It’s a question that came to the forefront with Eden Foods, a self-proclaimed “faith-based” business challenging the contraception mandate. Although the owner filed suit out of religious objection to covering birth control, he admitted to reporter Irin Carmon he really didn’t care one way or the other, he just didn’t want to pay for it. “Because I don’t care if the federal government is telling me to buy my employees Jack Daniel’s or birth control. What gives them the right to tell me that I have to do that? That’s my issue, that’s what I object to, and that’s the beginning and end of the story.”

The term "ethnic entrepreneurship" refers to self-employed business owners who belong to racial or ethnic minority groups in the United States and Europe. A long tradition of academic research explores the experiences and strategies of ethnic entrepreneurs as they strive to integrate economically into mainstream U.S. or European society. Classic cases include Jewish merchants and tradespeople in large U.S. cities in the 19th and early 20th centuries as well as Chinese and Japanese small business owners (restaurants, farmers, shop owners) on the West Coast.[39] In the 2010s, ethnic entrepreneurship has been studied in the case of Cuban business owners in Miami, Indian motel owners of the U.S. and Chinese business owners in Chinatowns across the United States. While entrepreneurship offers these groups many opportunities for economic advancement, self-employment and business ownership in the United States remain unevenly distributed along racial/ethnic lines.[40] Despite numerous success stories of Asian entrepreneurs, a recent statistical analysis of U.S. census data shows that whites are more likely than Asians, African-Americans and Latinos to be self-employed in high prestige, lucrative industries.[40]
"Entrepreneur" (/ˌɒ̃trəprəˈnɜːr, -ˈnjʊər/ (listen), UK also /-prɛ-/) is a loanword from French. The word first appeared in the French dictionary entitled Dictionnaire Universel de Commerce compiled by Jacques des Bruslons and published in 1723.[20] Especially in Britain, the term "adventurer" was often used to denote the same meaning.[21] The study of entrepreneurship reaches back to the work in the late 17th and early 18th centuries of Irish-French economist Richard Cantillon, which was foundational to classical economics. Cantillon defined the term first in his Essai sur la Nature du Commerce en Général, or Essay on the Nature of Trade in General, a book William Stanley Jevons considered the "cradle of political economy".[22][23] Cantillon defined the term as a person who pays a certain price for a product and resells it at an uncertain price, "making decisions about obtaining and using the resources while consequently admitting the risk of enterprise". Cantillon considered the entrepreneur to be a risk taker who deliberately allocates resources to exploit opportunities in order to maximize the financial return.[24][25] Cantillon emphasized the willingness of the entrepreneur to assume the risk and to deal with uncertainty, thus he drew attention to the function of the entrepreneur and distinguished between the function of the entrepreneur and the owner who provided the money.[24][26]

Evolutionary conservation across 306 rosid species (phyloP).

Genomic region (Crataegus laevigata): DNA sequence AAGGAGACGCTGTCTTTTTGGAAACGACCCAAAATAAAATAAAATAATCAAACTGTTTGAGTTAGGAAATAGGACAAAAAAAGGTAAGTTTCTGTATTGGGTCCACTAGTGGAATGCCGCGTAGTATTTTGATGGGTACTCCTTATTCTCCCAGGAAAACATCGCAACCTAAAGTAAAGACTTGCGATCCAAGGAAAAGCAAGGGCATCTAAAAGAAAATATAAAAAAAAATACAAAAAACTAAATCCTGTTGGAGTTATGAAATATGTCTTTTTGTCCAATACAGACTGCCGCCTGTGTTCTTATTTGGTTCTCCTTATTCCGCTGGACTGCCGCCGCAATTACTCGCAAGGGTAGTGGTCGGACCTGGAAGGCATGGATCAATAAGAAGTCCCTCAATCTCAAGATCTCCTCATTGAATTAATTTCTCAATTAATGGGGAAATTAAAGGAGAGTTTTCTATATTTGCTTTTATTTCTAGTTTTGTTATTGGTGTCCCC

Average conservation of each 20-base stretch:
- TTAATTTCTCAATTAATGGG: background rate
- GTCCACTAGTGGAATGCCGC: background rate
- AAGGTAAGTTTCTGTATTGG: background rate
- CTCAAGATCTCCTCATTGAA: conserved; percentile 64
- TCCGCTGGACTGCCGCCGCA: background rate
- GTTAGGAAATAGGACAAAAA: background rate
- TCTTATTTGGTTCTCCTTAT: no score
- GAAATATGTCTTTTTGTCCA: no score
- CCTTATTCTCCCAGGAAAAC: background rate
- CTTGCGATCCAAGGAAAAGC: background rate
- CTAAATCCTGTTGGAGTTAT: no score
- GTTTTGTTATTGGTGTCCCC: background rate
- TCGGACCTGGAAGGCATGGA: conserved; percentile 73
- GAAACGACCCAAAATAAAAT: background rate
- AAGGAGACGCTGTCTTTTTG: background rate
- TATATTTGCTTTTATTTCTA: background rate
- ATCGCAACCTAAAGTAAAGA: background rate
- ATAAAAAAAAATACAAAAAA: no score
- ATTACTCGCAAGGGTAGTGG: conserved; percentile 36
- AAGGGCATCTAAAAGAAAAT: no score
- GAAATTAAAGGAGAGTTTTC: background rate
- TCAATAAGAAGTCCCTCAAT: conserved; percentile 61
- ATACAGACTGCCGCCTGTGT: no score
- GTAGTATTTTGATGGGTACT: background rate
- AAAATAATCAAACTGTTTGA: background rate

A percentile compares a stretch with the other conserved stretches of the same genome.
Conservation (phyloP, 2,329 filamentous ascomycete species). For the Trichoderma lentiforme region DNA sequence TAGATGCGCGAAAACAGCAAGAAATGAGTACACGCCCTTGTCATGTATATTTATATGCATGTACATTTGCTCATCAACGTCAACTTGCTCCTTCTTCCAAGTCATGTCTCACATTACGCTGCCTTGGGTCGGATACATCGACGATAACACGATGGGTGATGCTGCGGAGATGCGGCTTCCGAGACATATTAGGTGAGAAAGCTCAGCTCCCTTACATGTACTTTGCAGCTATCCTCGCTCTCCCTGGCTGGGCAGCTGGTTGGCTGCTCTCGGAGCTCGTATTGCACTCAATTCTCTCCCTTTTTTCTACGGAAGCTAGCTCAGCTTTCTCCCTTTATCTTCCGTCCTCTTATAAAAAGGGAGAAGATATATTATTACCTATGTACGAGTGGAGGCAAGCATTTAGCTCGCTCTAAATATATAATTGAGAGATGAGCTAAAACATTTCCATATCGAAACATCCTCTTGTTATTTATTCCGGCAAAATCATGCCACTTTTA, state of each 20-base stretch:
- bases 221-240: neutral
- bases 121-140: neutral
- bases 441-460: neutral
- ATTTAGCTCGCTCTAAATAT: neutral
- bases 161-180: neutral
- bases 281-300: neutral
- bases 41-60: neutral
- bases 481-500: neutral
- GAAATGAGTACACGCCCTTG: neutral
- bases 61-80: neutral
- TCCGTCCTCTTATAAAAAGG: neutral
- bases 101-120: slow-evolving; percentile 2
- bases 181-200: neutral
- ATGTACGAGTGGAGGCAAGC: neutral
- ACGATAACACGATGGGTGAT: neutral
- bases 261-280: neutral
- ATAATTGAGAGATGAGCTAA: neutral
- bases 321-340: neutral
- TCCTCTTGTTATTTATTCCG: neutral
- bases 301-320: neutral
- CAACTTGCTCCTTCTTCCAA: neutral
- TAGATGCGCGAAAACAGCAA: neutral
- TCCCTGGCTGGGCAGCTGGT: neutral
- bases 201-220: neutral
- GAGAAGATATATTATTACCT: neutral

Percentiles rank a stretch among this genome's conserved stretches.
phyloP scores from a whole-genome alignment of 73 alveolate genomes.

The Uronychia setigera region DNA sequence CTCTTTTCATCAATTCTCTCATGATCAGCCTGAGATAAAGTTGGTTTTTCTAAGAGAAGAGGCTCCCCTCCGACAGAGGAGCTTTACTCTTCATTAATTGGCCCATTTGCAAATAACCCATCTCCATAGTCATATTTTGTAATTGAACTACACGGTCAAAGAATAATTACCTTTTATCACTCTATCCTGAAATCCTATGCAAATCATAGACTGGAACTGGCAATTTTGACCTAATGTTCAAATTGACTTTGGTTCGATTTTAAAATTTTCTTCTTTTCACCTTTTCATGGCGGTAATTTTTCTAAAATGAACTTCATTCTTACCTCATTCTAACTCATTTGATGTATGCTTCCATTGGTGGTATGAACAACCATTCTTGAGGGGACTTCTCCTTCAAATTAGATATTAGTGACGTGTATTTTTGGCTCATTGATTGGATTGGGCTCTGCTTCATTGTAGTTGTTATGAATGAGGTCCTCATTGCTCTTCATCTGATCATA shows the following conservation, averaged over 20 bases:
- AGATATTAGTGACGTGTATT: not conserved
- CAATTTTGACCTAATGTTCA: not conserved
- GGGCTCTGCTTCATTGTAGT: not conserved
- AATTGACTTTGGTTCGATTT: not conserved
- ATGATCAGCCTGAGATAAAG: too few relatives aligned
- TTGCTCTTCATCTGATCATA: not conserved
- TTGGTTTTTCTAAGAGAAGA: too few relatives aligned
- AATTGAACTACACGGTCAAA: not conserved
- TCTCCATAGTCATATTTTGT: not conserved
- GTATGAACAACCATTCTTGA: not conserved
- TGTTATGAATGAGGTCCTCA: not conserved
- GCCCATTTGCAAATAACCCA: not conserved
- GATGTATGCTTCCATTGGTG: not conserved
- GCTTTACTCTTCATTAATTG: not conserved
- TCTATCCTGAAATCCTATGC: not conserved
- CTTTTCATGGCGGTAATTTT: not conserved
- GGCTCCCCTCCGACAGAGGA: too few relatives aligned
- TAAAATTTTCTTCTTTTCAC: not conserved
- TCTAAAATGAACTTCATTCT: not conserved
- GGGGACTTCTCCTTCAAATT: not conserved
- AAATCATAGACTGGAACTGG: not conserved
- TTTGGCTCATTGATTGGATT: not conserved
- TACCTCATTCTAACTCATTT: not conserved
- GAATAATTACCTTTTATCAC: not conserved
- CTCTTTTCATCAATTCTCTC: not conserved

"There are more entrepreneurs than investors on the Forbes list of wealthiest people, but that doesn't mean entrepreneurship is necessarily a better wealth builder than investing. There's a selection bias in that entrepreneurs have much more concentrated asset allocation, often having nearly all of their net worth tied up in their own company (and usually not able to sell it very quickly), whereas investors are more diversified. Also, for every entrepreneur who strikes it big there are many others who completely fail, so the list is not a good guide to where the most wealth is being created."
The basic idea behind an online drop shipping business is that, as a small business owner, you don’t have to maintain a large inventory (or any inventory whatsoever) of products or handle any delivery to your customers. That eliminates the financial cost and risk of having a warehouse full of stuff you might not sell, and the hassle of arranging to send orders all over the country or the world. In fact, you don't have to manufacture or store any products at all.
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